Several months later, in April 2007, Turner was diagnosed with two herniated disks and subsequently underwent surgery.  Although Maitland acknowledged having heard rumors in the summer of 2007 that he might be sued by Turner, he allegedly believed those rumors were simply "scuttlebutt about town," as the information did not come from Turner herself — or anyone with direct knowledge — and he did not learn of Turner's diagnosis of bulging disks until much later.  Maitland also denied any recollection of having received two letters sent in August and September 2007 by the bar's insurer and two letters sent in May and October 2007 by Turner's counsel.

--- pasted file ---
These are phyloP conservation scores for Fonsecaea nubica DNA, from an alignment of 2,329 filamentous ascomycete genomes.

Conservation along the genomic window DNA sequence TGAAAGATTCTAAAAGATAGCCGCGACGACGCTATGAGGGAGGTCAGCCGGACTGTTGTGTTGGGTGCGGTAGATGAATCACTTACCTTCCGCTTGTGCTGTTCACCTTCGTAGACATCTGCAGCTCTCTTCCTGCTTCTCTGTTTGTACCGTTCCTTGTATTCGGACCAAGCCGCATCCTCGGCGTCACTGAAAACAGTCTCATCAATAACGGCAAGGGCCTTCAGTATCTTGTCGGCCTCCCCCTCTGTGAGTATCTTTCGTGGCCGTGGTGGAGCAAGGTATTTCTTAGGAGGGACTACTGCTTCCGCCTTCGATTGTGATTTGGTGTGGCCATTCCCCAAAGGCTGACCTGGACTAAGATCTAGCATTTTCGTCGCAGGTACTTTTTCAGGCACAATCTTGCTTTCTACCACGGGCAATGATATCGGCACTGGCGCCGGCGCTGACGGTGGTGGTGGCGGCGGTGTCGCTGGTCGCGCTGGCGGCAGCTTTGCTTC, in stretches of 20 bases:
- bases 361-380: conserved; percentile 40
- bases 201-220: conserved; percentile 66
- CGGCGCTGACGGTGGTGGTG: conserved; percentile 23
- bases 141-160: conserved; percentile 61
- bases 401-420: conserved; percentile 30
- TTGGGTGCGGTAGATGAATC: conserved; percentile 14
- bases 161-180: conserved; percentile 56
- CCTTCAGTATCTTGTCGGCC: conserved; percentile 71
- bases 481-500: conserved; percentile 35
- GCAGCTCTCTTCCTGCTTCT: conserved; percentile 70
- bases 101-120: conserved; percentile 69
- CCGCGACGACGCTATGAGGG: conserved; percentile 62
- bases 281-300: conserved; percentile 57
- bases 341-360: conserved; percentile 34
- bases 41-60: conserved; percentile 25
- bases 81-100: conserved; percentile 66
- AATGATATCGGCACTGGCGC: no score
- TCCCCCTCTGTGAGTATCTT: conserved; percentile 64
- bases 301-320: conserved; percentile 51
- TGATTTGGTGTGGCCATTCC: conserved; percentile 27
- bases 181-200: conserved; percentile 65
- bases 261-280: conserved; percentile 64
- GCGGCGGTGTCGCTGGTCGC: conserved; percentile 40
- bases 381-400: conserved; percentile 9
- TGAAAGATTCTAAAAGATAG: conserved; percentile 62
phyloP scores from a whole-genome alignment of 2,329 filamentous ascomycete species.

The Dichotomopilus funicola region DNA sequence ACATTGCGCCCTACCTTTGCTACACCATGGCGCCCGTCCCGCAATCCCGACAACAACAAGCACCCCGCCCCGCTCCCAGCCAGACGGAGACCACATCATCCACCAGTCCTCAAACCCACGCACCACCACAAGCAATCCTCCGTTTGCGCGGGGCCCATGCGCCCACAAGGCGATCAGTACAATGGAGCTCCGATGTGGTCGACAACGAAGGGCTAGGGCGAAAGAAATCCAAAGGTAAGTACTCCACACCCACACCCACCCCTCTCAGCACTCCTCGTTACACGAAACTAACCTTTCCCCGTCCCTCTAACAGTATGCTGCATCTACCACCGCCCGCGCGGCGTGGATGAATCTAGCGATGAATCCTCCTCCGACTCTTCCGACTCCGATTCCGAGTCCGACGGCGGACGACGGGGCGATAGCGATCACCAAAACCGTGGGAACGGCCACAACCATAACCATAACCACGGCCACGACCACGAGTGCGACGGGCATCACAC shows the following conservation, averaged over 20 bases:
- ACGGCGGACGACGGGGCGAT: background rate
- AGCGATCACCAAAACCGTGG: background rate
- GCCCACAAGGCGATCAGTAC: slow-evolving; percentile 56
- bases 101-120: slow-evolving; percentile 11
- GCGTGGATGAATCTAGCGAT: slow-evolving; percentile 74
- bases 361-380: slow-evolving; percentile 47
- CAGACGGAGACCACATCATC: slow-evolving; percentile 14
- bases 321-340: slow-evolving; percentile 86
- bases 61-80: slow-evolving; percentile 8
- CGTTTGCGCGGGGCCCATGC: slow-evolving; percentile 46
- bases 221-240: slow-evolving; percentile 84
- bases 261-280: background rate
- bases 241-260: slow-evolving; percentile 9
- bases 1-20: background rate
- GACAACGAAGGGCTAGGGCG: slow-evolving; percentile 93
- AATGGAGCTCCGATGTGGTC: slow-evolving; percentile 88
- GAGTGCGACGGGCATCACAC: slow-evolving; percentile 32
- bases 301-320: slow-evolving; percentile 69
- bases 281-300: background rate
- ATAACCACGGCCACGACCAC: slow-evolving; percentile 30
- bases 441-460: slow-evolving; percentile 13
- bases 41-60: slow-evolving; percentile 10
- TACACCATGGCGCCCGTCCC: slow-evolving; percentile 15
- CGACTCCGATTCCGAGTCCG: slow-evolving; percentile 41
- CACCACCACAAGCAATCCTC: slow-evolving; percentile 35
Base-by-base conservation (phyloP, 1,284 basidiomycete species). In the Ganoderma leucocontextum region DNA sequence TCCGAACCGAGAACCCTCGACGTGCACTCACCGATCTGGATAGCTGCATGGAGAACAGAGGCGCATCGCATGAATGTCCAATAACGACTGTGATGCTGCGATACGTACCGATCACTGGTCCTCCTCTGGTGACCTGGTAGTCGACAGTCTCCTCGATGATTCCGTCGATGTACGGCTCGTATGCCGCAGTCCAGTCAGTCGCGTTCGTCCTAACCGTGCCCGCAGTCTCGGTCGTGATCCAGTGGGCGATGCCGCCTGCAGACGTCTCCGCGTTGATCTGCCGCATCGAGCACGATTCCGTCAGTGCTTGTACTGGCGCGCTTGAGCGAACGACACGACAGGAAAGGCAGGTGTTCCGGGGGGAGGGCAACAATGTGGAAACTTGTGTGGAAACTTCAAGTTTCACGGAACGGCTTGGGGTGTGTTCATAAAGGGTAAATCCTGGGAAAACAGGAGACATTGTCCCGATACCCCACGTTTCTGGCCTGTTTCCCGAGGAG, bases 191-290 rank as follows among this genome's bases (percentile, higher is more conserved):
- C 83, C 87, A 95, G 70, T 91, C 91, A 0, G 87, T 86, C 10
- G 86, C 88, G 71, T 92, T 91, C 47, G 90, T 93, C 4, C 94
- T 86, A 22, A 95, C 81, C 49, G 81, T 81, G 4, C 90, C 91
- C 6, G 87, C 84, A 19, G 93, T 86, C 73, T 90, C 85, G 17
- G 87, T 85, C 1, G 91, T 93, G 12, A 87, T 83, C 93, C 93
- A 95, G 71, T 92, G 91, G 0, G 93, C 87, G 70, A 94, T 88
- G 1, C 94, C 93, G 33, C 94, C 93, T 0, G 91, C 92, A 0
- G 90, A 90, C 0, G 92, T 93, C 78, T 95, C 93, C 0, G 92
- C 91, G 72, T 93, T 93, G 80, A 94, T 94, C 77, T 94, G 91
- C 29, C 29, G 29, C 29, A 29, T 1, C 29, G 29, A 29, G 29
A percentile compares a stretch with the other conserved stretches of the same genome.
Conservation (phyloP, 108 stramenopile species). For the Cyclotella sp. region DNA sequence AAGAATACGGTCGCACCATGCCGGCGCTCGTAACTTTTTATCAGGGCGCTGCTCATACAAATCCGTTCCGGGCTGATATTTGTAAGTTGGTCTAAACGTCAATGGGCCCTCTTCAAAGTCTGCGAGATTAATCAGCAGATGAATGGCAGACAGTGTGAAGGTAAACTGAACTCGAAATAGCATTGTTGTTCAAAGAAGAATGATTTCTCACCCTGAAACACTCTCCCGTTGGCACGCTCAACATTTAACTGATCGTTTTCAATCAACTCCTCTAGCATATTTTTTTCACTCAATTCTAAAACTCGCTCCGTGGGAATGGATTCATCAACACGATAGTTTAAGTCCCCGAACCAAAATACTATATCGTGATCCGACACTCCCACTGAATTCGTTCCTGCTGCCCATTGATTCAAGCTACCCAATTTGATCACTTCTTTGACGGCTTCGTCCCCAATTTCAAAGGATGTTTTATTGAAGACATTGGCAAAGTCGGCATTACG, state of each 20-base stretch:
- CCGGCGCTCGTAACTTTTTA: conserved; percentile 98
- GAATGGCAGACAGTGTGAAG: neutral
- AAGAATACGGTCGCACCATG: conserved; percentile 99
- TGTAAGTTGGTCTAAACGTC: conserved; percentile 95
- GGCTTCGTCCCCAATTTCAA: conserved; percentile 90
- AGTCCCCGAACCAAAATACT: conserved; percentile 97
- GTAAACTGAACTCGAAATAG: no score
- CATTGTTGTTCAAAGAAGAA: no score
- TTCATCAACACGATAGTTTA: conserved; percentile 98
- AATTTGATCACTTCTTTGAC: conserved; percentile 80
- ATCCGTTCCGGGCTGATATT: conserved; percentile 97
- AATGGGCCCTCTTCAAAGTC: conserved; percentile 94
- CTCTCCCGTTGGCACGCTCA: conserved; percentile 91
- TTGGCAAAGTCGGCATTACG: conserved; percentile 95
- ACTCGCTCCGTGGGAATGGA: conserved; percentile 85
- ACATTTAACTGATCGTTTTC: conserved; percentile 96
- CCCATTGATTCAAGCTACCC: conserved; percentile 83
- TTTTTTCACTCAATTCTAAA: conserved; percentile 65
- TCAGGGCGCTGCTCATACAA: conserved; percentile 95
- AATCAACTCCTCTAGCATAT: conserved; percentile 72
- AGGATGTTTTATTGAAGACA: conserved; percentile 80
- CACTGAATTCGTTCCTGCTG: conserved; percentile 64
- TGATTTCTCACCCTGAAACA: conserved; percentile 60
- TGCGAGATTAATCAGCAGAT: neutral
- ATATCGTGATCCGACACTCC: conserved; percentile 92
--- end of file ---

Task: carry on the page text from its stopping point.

Turner and her husband thereafter commenced a personal injury action against Maitland and others.  After Maitland was served, he notified Nationwide, his insurer, of the action on February 4, 2008, slightly more than a year after the incident.  Nationwide disclaimed coverage on the ground that neither Maitland nor Turner gave prompt notice of the incident.  Nationwide then commenced this action seeking a judgment declaring that it had no duty to defend or indemnify Maitland and his wife in connection with Turner's personal injury action.  Following joinder of issue, Nationwide moved and the Maitlands cross-moved for summary judgment.  Hamilton County Supreme Court (Aulisi, J.) denied both motions, prompting this appeal by Nationwide.